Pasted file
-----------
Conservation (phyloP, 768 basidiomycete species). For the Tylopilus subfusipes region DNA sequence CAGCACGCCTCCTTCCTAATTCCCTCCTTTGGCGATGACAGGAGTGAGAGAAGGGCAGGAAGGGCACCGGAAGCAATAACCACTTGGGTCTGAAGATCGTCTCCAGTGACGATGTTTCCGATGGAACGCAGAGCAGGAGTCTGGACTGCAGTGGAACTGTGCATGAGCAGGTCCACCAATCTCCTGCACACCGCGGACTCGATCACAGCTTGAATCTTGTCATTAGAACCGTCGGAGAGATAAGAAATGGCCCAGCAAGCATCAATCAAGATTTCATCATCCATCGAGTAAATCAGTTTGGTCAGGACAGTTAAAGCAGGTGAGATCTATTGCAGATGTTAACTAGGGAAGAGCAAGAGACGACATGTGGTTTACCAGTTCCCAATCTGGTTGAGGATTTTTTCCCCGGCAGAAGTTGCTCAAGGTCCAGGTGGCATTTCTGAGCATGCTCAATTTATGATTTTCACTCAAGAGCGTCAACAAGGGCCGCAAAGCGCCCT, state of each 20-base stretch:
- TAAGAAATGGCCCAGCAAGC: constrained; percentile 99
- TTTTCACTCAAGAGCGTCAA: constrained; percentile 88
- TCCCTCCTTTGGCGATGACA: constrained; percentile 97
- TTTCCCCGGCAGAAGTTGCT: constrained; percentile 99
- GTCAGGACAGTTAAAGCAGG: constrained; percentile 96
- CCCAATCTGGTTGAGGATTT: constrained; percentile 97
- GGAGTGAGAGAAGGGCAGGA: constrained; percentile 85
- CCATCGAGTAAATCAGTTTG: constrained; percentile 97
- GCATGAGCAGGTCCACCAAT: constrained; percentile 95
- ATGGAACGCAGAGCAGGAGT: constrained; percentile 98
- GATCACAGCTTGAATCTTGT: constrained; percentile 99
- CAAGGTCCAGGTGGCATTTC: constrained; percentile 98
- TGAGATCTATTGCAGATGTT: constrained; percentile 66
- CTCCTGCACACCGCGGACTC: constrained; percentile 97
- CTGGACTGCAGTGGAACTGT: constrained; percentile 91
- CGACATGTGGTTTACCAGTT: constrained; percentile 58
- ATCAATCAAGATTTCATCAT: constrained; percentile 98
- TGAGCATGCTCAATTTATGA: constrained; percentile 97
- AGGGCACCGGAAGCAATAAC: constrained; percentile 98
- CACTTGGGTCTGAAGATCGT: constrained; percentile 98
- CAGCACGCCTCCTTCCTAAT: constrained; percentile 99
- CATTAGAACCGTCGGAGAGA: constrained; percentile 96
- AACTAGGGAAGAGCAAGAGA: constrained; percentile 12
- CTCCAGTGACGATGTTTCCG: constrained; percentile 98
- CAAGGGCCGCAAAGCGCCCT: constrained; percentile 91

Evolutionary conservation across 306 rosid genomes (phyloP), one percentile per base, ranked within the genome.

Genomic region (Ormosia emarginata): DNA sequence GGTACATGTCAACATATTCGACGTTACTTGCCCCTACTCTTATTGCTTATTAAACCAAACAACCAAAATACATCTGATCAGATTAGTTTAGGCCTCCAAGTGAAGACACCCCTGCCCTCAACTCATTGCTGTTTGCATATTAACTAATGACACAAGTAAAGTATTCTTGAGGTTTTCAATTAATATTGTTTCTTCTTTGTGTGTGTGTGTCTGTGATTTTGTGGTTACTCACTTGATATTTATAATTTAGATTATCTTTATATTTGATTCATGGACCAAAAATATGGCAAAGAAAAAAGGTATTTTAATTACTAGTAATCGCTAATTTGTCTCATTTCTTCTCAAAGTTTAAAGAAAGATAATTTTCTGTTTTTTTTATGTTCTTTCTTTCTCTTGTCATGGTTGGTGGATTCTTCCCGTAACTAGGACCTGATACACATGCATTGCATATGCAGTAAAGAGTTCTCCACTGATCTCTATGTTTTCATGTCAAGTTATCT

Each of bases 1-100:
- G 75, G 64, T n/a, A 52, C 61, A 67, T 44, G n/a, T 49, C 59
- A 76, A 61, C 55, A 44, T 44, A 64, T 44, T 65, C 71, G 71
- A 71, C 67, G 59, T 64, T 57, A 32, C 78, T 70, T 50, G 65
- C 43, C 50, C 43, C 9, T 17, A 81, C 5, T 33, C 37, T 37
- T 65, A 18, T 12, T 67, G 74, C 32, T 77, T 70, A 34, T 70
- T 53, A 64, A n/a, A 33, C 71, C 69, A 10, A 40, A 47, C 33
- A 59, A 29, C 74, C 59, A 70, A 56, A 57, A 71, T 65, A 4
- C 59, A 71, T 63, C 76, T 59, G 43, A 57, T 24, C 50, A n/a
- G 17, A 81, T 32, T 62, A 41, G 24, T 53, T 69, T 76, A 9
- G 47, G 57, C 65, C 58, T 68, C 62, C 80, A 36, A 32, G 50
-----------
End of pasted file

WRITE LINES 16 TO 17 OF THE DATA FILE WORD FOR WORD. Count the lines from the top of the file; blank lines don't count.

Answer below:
- CTGGACTGCAGTGGAACTGT: constrained; percentile 91
- CGACATGTGGTTTACCAGTT: constrained; percentile 58